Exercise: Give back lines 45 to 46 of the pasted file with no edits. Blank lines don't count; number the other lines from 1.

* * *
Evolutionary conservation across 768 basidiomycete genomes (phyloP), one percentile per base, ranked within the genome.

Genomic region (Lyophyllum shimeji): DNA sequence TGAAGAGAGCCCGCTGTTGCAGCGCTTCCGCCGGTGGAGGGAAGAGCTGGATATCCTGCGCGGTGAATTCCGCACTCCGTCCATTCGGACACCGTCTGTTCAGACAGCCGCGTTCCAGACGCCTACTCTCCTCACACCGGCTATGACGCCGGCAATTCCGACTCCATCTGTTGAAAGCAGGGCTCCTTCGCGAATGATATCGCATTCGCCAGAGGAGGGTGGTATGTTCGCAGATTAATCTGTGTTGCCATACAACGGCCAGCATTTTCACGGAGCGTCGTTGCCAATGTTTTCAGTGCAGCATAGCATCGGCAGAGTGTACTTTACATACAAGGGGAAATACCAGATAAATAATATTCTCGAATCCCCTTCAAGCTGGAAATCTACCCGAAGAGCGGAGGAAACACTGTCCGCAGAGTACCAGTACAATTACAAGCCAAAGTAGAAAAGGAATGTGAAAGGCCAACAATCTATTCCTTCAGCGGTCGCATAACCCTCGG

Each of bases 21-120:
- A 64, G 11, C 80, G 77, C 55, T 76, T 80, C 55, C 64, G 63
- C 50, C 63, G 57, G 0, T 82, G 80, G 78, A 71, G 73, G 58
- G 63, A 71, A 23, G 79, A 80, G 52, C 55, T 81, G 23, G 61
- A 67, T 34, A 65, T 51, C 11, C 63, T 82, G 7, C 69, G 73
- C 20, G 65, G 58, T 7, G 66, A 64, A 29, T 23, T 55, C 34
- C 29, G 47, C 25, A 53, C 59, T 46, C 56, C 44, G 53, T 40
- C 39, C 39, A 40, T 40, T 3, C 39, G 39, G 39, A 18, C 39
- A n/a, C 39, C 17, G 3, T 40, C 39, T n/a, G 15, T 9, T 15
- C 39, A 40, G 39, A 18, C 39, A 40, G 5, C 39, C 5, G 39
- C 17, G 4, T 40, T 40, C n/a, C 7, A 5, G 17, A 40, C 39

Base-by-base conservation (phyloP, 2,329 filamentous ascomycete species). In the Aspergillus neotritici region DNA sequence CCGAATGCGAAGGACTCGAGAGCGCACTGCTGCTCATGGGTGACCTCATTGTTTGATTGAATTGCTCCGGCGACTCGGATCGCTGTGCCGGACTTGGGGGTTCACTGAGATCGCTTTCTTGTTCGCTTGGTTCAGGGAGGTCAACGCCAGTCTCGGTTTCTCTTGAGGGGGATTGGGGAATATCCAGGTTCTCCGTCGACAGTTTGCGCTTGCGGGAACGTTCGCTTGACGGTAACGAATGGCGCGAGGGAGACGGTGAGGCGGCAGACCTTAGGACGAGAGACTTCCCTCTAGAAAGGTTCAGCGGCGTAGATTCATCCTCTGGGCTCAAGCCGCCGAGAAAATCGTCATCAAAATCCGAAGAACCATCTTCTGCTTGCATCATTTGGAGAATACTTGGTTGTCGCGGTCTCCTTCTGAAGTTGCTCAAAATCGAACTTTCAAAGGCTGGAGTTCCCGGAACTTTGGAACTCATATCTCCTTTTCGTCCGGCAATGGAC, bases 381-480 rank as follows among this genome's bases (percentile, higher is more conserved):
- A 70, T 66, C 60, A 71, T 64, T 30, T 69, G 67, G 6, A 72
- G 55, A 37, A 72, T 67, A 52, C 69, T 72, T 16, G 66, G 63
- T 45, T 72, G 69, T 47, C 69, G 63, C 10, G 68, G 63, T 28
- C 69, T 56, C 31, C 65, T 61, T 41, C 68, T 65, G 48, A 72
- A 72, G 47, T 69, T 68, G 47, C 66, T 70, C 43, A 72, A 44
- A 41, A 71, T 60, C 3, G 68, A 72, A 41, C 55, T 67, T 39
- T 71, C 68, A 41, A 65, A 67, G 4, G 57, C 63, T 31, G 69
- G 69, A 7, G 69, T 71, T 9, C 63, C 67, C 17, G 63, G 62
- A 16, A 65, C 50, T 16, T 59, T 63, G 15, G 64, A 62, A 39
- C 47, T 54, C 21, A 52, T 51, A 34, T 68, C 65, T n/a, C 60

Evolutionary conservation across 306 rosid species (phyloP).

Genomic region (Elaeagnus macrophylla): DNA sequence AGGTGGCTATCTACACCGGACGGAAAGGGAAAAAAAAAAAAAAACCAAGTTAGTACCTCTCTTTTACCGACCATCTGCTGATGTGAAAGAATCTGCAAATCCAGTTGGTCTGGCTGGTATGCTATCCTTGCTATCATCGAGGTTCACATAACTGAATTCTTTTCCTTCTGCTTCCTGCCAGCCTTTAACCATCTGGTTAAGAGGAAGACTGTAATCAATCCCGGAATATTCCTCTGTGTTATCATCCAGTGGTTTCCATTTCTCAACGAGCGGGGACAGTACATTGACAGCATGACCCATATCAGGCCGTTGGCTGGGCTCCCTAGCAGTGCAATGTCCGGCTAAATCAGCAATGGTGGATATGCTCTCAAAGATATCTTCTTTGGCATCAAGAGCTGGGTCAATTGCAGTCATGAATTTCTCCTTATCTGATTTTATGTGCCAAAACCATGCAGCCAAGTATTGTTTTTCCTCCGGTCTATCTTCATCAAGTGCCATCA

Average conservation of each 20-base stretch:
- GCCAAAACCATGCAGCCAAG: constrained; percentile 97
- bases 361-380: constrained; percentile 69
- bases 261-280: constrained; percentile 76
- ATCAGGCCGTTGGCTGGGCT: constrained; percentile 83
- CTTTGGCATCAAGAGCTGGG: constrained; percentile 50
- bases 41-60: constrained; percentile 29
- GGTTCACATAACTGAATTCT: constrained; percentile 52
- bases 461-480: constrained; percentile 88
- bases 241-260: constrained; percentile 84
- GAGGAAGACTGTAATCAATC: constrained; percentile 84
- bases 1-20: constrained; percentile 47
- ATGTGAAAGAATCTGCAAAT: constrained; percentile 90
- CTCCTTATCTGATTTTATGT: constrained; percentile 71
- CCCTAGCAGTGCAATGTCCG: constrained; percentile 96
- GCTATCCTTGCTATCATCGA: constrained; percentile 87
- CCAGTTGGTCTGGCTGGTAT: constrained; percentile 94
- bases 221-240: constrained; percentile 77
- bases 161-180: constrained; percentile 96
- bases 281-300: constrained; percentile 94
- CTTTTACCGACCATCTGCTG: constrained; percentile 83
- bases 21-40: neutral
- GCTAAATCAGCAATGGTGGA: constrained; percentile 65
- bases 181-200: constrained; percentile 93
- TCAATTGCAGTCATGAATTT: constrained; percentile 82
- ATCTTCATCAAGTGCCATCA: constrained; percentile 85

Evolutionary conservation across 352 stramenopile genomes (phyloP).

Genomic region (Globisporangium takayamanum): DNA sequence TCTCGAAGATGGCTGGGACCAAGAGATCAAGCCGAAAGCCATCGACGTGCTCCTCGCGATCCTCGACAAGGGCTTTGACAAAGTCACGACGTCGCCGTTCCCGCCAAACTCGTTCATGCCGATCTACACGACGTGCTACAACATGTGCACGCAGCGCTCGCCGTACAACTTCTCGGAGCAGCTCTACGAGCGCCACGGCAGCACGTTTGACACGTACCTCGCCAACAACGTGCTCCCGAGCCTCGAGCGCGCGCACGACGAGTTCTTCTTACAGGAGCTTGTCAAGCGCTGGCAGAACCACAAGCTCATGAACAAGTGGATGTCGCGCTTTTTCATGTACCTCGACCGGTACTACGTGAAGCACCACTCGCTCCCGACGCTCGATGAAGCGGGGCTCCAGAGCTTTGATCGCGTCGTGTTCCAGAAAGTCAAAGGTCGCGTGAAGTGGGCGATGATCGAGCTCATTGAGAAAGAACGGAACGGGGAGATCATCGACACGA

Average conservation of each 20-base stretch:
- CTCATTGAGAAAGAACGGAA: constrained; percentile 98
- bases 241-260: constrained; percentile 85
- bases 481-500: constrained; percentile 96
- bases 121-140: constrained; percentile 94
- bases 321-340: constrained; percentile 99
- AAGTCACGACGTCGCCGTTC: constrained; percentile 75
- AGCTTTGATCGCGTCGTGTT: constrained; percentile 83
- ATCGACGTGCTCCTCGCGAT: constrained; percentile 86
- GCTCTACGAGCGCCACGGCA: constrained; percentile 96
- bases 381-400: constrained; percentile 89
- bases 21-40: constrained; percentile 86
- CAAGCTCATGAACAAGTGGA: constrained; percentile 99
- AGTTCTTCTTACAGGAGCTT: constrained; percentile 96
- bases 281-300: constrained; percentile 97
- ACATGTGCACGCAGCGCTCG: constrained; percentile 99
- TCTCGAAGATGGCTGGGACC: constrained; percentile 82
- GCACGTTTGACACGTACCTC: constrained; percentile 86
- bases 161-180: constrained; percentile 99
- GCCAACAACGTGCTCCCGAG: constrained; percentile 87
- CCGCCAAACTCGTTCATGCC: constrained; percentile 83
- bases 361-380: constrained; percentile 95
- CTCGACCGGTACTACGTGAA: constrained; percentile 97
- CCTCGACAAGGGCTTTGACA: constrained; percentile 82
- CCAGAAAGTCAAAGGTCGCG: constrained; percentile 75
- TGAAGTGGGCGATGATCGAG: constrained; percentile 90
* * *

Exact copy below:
- bases 161-180: constrained; percentile 96
- bases 281-300: constrained; percentile 94